Rolling up sleeves and doing something constructive is left to the invisible amongst us.

        I’m afraid we are all guilty of turning ourselves into the victims and rolling in the assumed pain and agony of our miserable existence.

        And then we have a few beers, and go home to a full meal, a roof over our heads, and a warm dry bed safe in the knowledge that we have it tough by any third world standards.

        Did I miss anyone?

        Cheers…

      • Rusty Penny says:

        But I’m afraid your emotional arguments lack substance completely. I can’t trade in myths, only facts.

        O dear, this is quite unbecoming. You preface your counter agument by using shaming language for what purpose?

        Then your subsequent post addressing Alex is what, deitifying yourself as the ‘invisible amongst us who creates something constructive’?

        Your reponse is farcical.

        Now as far as myths go, I raised 6 points. Two of them could perhaps be construed as ‘myths’, the one one bankers being salesmen, the other about the likes of norris and kelly being able to afford lower remuneration.

        However you did not raise anything prior or after my post to counter that, or offer what should be viewed as reality, regardless of any mythical qualifiaction on my behalf.

        The other points are nowhere near a myth, they are just describing my ideal of how debt and ownership is restructured.

        I’m not prepared to spend time debating with folk who refuse to listen to reality,

        By planting fear about Medici style banking?

        but I’m more than happy to discuss this another time when you have re read what I wrote a few times, and tried to understand my point of view.

        I understand your point of view, and that is without the current bank owners owning banks, and current bankers managing banks, that we will have a poorer banking system.

        You also conject that existing lending volumes are required because existing profit levels are required to avoid substandard banking.

        You also reinforce that I am proposing destruction of the banking system, instead of the purging of the banking class and restricting the pain to bank owners.

        I understand your argument perfectly, so it’s only fair that you take all the facts into consideration, and try to take a broader view.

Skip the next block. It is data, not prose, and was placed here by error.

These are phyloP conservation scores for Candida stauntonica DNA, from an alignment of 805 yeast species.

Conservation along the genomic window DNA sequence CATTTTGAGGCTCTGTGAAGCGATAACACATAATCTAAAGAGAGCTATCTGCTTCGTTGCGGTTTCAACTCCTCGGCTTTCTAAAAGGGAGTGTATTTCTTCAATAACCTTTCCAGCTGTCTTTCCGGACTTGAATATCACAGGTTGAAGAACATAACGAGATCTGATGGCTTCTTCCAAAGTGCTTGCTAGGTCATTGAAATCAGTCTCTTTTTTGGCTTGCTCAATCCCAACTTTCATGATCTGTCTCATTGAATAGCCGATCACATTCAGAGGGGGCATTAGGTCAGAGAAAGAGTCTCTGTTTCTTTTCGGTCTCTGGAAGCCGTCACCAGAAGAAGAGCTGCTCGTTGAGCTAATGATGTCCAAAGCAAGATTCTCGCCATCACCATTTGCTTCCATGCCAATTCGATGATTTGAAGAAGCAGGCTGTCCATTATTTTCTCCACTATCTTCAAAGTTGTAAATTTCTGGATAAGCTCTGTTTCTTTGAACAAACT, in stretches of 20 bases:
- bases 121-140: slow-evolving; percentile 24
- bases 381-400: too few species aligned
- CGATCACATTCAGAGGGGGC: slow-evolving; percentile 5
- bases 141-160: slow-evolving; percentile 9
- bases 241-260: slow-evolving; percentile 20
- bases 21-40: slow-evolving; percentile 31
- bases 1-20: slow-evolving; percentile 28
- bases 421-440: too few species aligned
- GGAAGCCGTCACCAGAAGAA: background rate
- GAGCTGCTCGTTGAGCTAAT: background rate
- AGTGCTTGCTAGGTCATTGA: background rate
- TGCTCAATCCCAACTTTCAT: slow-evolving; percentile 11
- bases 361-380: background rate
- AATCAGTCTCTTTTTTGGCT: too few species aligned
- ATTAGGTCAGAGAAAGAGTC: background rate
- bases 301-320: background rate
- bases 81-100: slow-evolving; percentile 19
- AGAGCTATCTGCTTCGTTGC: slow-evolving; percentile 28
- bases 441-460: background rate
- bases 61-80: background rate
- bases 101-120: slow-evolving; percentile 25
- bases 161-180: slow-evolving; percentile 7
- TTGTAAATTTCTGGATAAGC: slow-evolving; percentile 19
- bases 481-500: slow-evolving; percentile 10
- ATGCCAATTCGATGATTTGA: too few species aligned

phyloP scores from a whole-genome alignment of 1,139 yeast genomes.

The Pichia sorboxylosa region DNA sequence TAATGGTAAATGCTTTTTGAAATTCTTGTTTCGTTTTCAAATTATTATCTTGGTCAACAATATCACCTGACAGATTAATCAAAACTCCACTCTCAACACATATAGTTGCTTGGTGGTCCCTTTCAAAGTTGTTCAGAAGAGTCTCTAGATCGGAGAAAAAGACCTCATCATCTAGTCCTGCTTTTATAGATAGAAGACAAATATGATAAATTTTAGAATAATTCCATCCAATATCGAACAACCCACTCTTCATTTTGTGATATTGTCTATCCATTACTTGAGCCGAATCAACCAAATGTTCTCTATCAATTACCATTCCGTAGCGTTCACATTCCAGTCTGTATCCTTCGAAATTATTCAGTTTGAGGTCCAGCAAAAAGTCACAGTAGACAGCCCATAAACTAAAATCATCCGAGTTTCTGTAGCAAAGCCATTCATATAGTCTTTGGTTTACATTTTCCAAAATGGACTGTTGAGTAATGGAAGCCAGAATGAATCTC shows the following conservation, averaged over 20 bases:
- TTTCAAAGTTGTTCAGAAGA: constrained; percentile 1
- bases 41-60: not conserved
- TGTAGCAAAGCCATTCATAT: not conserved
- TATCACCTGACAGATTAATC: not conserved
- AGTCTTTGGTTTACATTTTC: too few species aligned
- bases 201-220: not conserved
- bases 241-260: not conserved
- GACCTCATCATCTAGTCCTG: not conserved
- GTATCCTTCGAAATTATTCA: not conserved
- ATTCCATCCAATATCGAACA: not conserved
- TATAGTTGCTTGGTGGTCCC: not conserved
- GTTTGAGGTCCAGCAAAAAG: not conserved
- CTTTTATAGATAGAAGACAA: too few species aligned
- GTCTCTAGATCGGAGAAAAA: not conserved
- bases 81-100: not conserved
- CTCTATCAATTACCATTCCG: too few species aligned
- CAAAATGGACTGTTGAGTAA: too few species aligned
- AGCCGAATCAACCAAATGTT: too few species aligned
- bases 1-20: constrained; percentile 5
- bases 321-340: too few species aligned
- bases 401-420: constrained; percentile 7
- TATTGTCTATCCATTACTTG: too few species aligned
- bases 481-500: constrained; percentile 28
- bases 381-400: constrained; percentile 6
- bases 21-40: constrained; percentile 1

Now a patronising brief….

        I’m not the type to “Nuke” the whole neighbourhood including my own house because I have a grudge against my neighbours.

        Living in a neighbourhood is not an enterprise. Private banking is, there is a BIG difference.

        It’s an illogical response.
        Please think about that.

        Just because you don’t like the reponse does not deem it illogical.

        I am advocating the purging of poor performing bank managers, with the pain of failure being borne by owners. bankruptcy in other words. Under this guise, the crippling debt is repdiated, and banking functions continue as normal.

        A financial crisis does not leak into the wider ecnomy and plant an economic crisis.

        The financial crisis stays in the world of finance.

      • Peter Fraser says:

        RP – I see that you have backed away from your nationalise banks argument.

        Look if there was a badly managed bank that deserved to be taken over by the state, I would be in there boots and all calling for that, but there isn’t as yet.

        Governments really don’t want to be in the banking business, but there is an unholy wedlock of sorts that cannot be avoided.

        So we have bankers who are forced to lend under certain predetermined criteria that isn’t strictly a pure business decision, a shotgun marriage, and yet they still get it right more than 98% of the time, exactly what is your strike rate in finance or any other field of endeavour?

        None of that means they are beyond reproach, in fact they should take on more risk by lending more in the business and commerce sphere, but risks are greater, and people need to understand that.

        Risks means bad loans, and that erodes profits in a BIG way.

        Any lender who hasn’t written a bad loan just isn’t doing their job, it goes with the territory. It’s like a motoGP rider who hasn’t slid across the tarmac at 300kph at some point in their career, slow cautious riders win nothing.

        There is a balance between risk and reward in all areas of business. Taking the Gomer Pyle road in business only works in movie scripts, it takes some real skill in business, banking included.

        Anyway I’ll leave it at that for tonight.

      • Alex Heyworth says:

        RP, you seem to have a strange theory that if a company becomes insolvent, ownership of it automatically reverts to the state. Let’s check this against reality. Does the state own HIH? No. Does the state own Hillgrove Gold? or Hills Motorway Group? No to both. As you might have noticed, this is a sample taken from one page of a very extensive list of delisted companies.

        What does happen, of course, is that the company goes into administration or receivership. In either case, the administrators or receivers will try to come to some arrangement with the company’s creditors for a deferral of debt obligations so that the company can continue in business. If those negotiations do not succeed, the company’s assets are sold and the proceeds distributed to the creditors. Receivers, who are appointed by a creditor when a loan is defaulted on, might be less inclined to negotiate with creditors. Administrators are appointed when directors form an opinion that the company is insolvent.